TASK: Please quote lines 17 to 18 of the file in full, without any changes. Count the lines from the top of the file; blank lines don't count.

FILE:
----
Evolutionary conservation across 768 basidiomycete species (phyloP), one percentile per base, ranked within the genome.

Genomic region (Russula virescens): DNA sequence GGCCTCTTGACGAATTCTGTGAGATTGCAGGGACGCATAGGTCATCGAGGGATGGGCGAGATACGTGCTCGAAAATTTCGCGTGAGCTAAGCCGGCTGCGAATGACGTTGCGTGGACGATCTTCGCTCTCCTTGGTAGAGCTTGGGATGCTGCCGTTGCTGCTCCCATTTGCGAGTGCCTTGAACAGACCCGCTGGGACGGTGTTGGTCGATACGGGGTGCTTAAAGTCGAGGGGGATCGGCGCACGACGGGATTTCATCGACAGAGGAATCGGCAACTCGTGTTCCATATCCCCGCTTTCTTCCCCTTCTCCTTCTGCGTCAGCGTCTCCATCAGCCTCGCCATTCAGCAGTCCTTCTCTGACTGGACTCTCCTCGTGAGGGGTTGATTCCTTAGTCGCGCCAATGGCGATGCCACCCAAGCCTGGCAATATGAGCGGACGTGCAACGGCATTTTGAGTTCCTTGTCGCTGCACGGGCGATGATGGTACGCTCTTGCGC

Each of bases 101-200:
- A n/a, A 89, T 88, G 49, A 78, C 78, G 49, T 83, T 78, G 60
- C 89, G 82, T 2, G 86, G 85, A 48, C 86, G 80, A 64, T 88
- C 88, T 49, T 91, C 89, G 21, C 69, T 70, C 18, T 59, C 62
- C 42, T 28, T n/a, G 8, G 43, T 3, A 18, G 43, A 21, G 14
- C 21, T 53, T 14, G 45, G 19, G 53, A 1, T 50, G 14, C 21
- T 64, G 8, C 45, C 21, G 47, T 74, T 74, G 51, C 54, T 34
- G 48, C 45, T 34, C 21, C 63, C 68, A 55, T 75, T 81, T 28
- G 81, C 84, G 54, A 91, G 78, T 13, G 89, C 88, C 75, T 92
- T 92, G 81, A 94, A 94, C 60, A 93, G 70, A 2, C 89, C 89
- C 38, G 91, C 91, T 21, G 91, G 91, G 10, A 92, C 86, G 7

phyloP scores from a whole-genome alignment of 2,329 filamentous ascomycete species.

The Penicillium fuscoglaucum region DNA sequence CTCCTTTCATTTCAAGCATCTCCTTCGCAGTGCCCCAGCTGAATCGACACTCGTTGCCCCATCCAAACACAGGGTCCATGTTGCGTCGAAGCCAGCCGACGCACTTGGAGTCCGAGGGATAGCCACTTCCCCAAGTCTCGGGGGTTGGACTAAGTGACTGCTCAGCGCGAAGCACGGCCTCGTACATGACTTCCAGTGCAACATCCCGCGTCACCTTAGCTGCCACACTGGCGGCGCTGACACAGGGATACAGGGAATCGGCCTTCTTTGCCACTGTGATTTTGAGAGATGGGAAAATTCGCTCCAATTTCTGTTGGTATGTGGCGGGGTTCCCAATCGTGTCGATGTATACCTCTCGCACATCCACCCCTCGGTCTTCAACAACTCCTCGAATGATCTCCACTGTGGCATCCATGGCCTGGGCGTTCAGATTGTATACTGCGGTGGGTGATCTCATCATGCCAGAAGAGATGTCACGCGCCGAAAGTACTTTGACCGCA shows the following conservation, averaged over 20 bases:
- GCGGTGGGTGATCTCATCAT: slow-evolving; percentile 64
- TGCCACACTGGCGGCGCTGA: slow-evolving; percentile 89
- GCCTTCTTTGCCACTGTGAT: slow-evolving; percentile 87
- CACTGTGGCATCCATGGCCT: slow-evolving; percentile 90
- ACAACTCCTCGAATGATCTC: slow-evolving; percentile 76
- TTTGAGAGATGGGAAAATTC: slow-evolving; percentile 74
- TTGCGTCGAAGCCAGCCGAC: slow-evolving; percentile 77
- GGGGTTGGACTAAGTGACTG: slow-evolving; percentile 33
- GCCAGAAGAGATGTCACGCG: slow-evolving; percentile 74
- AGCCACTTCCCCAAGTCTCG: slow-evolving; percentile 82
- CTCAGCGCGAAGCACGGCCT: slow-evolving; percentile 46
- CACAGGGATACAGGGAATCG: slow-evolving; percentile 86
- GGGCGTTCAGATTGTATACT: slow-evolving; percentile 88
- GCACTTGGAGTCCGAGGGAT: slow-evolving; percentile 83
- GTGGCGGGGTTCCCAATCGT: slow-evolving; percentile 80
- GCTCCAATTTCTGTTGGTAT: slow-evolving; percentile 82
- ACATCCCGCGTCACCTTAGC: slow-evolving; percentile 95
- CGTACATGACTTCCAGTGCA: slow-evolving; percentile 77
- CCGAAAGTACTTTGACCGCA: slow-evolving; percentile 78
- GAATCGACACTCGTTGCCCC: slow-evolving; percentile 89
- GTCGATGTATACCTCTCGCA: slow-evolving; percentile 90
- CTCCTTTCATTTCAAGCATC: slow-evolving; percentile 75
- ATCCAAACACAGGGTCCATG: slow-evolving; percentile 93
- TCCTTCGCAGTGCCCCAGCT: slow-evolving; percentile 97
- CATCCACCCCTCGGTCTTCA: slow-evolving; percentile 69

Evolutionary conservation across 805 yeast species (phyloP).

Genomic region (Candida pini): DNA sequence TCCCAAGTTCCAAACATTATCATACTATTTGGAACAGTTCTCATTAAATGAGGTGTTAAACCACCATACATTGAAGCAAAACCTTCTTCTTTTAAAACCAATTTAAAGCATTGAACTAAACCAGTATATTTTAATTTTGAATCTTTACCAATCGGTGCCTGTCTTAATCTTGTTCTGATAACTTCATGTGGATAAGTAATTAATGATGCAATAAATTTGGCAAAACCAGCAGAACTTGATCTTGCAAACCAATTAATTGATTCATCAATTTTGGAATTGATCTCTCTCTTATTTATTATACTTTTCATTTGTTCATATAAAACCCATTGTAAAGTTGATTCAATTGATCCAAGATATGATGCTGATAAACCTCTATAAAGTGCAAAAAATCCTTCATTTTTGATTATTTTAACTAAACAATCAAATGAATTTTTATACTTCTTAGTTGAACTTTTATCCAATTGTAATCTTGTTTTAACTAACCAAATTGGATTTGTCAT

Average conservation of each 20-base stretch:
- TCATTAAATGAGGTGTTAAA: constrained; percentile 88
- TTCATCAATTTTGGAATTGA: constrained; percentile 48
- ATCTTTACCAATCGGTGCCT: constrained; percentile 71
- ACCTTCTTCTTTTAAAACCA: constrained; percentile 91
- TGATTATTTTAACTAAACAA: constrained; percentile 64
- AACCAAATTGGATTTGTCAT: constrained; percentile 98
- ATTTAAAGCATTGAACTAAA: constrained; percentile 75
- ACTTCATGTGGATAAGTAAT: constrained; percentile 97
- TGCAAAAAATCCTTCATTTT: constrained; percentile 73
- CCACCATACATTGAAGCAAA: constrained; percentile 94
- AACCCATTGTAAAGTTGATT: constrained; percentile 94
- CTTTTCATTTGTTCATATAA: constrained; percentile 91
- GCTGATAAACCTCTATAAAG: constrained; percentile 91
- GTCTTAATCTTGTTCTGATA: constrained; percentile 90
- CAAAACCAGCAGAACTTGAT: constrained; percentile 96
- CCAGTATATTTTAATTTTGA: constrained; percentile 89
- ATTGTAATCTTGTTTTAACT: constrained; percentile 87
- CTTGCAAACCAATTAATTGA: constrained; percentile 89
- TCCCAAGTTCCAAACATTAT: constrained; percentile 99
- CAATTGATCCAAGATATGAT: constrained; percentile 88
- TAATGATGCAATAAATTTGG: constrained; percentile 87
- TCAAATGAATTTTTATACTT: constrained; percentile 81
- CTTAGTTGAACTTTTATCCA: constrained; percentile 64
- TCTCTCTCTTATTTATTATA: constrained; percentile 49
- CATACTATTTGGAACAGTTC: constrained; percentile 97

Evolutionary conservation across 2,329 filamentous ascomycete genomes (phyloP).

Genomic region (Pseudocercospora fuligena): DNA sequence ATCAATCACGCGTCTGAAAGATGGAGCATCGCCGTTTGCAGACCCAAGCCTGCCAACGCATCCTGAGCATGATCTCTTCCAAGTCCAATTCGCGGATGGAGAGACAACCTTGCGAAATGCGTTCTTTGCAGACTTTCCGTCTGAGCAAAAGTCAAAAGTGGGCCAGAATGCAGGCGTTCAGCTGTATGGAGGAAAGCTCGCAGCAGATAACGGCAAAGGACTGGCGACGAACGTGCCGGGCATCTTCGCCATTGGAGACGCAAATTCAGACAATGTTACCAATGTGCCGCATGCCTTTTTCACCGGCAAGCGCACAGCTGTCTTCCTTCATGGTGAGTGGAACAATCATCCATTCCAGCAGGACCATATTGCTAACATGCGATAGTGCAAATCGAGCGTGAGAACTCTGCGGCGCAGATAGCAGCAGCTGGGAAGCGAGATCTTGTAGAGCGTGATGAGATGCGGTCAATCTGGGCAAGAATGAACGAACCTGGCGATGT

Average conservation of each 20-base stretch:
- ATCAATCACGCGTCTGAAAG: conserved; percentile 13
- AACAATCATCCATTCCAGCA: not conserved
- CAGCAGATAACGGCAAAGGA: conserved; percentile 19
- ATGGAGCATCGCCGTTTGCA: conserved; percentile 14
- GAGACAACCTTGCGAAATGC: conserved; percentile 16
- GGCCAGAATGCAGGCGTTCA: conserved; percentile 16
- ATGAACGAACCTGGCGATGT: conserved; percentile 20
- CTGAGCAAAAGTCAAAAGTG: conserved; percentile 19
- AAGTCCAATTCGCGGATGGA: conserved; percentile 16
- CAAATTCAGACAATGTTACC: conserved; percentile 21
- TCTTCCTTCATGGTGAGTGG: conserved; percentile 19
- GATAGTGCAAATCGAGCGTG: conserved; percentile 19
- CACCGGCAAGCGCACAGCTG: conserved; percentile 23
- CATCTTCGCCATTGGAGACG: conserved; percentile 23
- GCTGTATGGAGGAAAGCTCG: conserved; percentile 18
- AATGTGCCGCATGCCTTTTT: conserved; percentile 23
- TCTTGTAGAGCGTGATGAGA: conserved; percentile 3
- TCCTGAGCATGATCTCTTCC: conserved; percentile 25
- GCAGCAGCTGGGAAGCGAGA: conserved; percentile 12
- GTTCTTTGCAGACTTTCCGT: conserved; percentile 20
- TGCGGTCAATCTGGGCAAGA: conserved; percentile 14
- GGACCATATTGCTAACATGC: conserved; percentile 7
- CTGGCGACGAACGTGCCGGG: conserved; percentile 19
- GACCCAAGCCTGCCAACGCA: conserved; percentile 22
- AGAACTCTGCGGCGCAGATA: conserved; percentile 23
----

- TGCCACACTGGCGGCGCTGA: slow-evolving; percentile 89
- GCCTTCTTTGCCACTGTGAT: slow-evolving; percentile 87